Tampa is a hot real estate market and, depending on the time of year, you may have to react quickly when you find the home of your dreams. The key is to not react too quickly. You still need to ask a few questions before jumping into the process of submitting an offer on a home.
Often buyers neglect to ask the important questions which can lead to buyer's remorse. As a Realtor, it's part of my job to coach my clients on the real estate process to help them avoid buyer's remorse.
Below are the top 10 questions to ask before making an offer on a home. These aren't the only questions that you should be asking, but they are definitely 10 of the most important ones. Read on to find out what questions you should be asking before making an offer on a home.
1. What is the Market Value of the home?
One of the most important decisions when making an offer on a home is the amount that you should offer. If you offer too little then you could lose out on the home, or if you offer too much then it may not appraise and the deal could fall apart. Many people say that if it doesn't appraise then you just renegotiate but it's not always that easy. By the time that the appraisal comes back you will already have close to $1k tied up in inspections and fees, and that gives the seller a little more leverage during re-negotiations. The key is to avoid this issue by making an offer based on market value.
Market value is determined by what is currently for sale along with the recent sales in the area. As your Realtor to perform a comparative market analysis, frequently referred to as a CMA. A CMA details the recent comparable sales in close proximity to the house you want to purchase, along with market trends (whether prices are increasing or decreasing). The CMA will be similar to what an appaiser looks at and should give a good indication of where the appraisal should come in.
2. How much did the seller pay for the home?
This is much more helpful in a declining market but can also help determine if the home is overpriced before requesting the CMA.
In a declining market, it's possible that the seller may be selling the home at a loss. If you know how much the seller paid for the house then this can help determine if the seller is going into a short sale situation. By learning the seller's purchase price you will know the seller's break even point, which can be very beneficial if there are competing buyers.
During an improving market, a significant increase between purchase price and selling price can indicate either improvements to the home or an unrealistic seller. There are times when a seller just got lucky and got a great deal when they purchased the home and, without significant upgrades, are able to make a large profit but those are not too common. The other reason for a large increase between purchase and asking price is that major upgrades have been done to the home. If these upgrades aren't obvious then have your Realtor ask about them. Sometimes there are upgrades such as wiring, roof or plumbing which can increase the value of the home but aren't obvious.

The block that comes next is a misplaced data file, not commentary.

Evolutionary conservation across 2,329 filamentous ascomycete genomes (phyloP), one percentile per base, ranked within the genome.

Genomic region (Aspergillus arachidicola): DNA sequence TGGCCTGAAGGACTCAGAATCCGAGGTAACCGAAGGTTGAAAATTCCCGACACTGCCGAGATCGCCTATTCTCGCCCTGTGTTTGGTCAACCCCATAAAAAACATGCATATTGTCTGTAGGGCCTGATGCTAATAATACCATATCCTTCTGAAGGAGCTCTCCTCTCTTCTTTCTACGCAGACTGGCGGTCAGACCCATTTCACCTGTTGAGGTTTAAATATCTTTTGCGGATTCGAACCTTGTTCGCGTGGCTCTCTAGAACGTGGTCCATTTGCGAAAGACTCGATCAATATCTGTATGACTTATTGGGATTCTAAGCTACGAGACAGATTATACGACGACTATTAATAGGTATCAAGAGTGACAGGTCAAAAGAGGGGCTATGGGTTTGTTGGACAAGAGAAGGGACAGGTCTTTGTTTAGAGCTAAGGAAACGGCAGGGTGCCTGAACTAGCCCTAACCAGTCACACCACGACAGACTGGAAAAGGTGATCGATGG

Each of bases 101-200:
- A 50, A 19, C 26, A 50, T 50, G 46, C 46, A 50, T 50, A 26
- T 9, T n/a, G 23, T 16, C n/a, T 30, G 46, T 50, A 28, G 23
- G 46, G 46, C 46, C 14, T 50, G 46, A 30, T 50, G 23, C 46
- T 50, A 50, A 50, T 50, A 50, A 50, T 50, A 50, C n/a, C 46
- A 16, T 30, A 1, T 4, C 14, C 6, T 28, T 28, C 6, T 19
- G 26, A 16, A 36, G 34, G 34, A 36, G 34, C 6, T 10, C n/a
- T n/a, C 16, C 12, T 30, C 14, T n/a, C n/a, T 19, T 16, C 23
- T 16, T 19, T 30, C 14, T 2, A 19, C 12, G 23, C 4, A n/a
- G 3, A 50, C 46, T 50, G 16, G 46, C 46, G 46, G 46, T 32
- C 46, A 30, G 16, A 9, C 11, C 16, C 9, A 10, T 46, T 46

3. How long has the home been on the market?
This may help determine the seller's motivation level. If a home has been on the market for a substantial amount of time, there's a good chance that the seller is going to be motivated to sell and may be more willing to negotiate. The major exception to this is if there is a tenant living in the house, then the seller is collecting rent and isn't nearly as motivated.
When you sit down with your Realtor to discuss making an offer, ask how long the home has been on the market, if the home has expired and been relisted, and when was the last price reduction. If the home has expired and been relisted then there could be a few factors at play, either the home is overpriced, needs major repairs, has been marketed poorly (unfortunately, not all real estate agents are created equal and the agent could be the problem) or the local real estate market is just moving very slowly. Determining which of these is the issue can help you determine an initial offer amount.
If the home is overpriced, it doesn't necessarily mean that the seller isn't willing to negotiate. I have had some sellers who refuse to reduce the price of the home because they feel it hurts their negotiating power, and they feel that if a buyer is truly interested in the home then they'll make an offer. Then there are the sellers who simply feel their home is better than everything else on the market and refuse to come down on the price.
4. What is the current state of the real estate market?
This is probably the most important question to ask. If a buyer has been looking at homes for a while then they've probably already figured out the state of the market but if they have just started looking then it's not nearly as obvious.
Knowing whether it is a buyer's market, seller's market or a balanced market gives a lot of guidance as to how you should move forward on your offer. This is determine by the absorption rate, which is the number of months remaining until all the current homes on the market are sold. Under 4 month absorption rate is considered a seller's market, over 6 months is a buyer's market and between 4-6 months is a neutral or balanced market.
If your local real estate market is determined to be a seller's market then your negotiation power is greatly reduced. If your local market is a buyer's market then they'll be less competition and lower prices.
5. Are there any issues with the home?
This can quickly be determine by reviewing the seller's disclosure, which lists any known issues with the home. Don't rely solely on this disclosure though, look around the home for signs of problems and then be sure to have a home inspection once you're under contract.